Sexton then went on to question Palmer about battery replacement, asking what the cost of battery replacement will be for those who want a healthier pack.
Palmer’s answer was frank, yet devoid of concrete costs.
“Our preferred form of purchase is that we lease the car and the battery, which means we [Nissan] takes all the risk,” he explained. “That tells you that we at Nissan are very confident in the level of technology.”
“But there was a requirement from some customers to buy,” he added, pointing out that Nissan had anticipated most customers would lease.
“Seen from Tokyo...the only reason that you’d replace the battery is if there was something wrong with the battery, in which case, Nissan would replace it under its 8-year warranty replacement scheme.”
The concept that someone would want to buy a new battery, Palmer admitted, was something Nissan hadn’t thought of.
“We never imagined there would be a customer, and apparently there is, who would say at the end of 5 years of life, that they would want to bring that state of health of battery back to 100 percent, and therefore buy a battery,” he explained.
“In consequence of that, we’ve never set a price for a battery pack,” he added, promising that he would investigate how Nissan would do that, what the price would be, and if a battery replacement was practical or not.
Palmer also took the opportunity to reiterate Nissan’s commitment to customer satisfaction, promising that where needed, Nissan will offer goodwill actions, including updating battery life gauges, to ensure existing customers are satisfied with their cars.
2013 Leaf, battery upgrades
2011 Nissan Leaf State of Charge and Miles remaining
2011 Nissan Leaf State of Charge and Miles remainingEnlarge Photo
After dealing with the matter of battery life, attention turned to the upcoming 2013 Nissan Leaf, which is due to launch early next year.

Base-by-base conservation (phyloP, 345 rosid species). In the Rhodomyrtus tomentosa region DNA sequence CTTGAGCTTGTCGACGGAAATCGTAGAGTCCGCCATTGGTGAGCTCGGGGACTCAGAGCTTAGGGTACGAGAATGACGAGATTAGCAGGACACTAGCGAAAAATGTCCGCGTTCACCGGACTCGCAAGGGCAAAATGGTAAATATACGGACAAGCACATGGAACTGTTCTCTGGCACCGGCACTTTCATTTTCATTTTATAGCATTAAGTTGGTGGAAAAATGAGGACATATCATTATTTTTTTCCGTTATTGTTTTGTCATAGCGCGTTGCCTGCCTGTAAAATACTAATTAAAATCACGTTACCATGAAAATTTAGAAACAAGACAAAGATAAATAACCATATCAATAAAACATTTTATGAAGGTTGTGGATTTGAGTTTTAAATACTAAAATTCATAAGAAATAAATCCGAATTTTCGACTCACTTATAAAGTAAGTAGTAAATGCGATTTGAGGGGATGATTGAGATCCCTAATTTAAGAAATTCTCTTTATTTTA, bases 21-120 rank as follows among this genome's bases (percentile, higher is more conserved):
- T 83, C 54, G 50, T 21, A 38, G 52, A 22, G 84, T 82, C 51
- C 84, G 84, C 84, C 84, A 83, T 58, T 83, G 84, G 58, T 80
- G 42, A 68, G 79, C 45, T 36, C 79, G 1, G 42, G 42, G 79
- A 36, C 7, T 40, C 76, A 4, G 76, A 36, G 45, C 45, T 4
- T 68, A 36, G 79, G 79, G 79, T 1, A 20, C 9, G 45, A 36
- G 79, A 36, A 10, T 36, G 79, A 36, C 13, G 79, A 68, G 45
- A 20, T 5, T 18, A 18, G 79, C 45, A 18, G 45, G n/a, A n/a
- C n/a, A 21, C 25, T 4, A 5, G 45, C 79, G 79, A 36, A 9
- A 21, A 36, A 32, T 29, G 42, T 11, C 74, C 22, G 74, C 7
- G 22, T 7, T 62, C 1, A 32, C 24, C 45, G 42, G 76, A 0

“You’ll see small improvements, both in the area of the battery and in the level of the vehicle,” Palmer promised. “It’s not a revolution: it’s an evolution. For example, the gauge accuracy is addressed.”
When asked if the lower cost battery pack promised for the 2013 Leaf will bring the cost of the car down, Palmer was non-committal.
“Clearly, today, the ability to sell electric cars very much depends on the subsidies coming from the government. And clearly, one of the tasks of the manufacturer, is that we assume that the subsidies will [not] last forever,” he said.
“We have to get our costs under control. We’re preparing ourselves for a day when subsidies will not be available,” he continued. “What you’ll see in the U.S. and around the world is a different model mix.”
“There’s a slightly different change to the lineup. We didn’t overtly do it to bring down prices: we did it to basically see it made in the U.S., reduce our exposure to the Yen, and make sure that the cars are more specifically tuned to local customer needs.”
As for battery upgrades for early adopters?
As with battery upgrade prices, Palmer was unable to say if it would be offered by Nissan, or if it was even possible.
Backward compatibility, and the option of upgrading older Leafs to new battery technology, remained in NIssan’s thoughts, however, he admitted.
“Backward compatibility is always an issue. It’s our desire that we can get backward compatibility,” he explained to Sexton. “Somewhere, what level of change, is still a point of big discussion.”
With one video now filmed, and more on the way, Nissan wants to make itself more transparent to owners and potential buyers of its electric cars.
But do Palmer’s responses impress you, or leave you with more questions? And which questions do you feel are still unanswered by Nissan?
Leave your thoughts in the Comments below.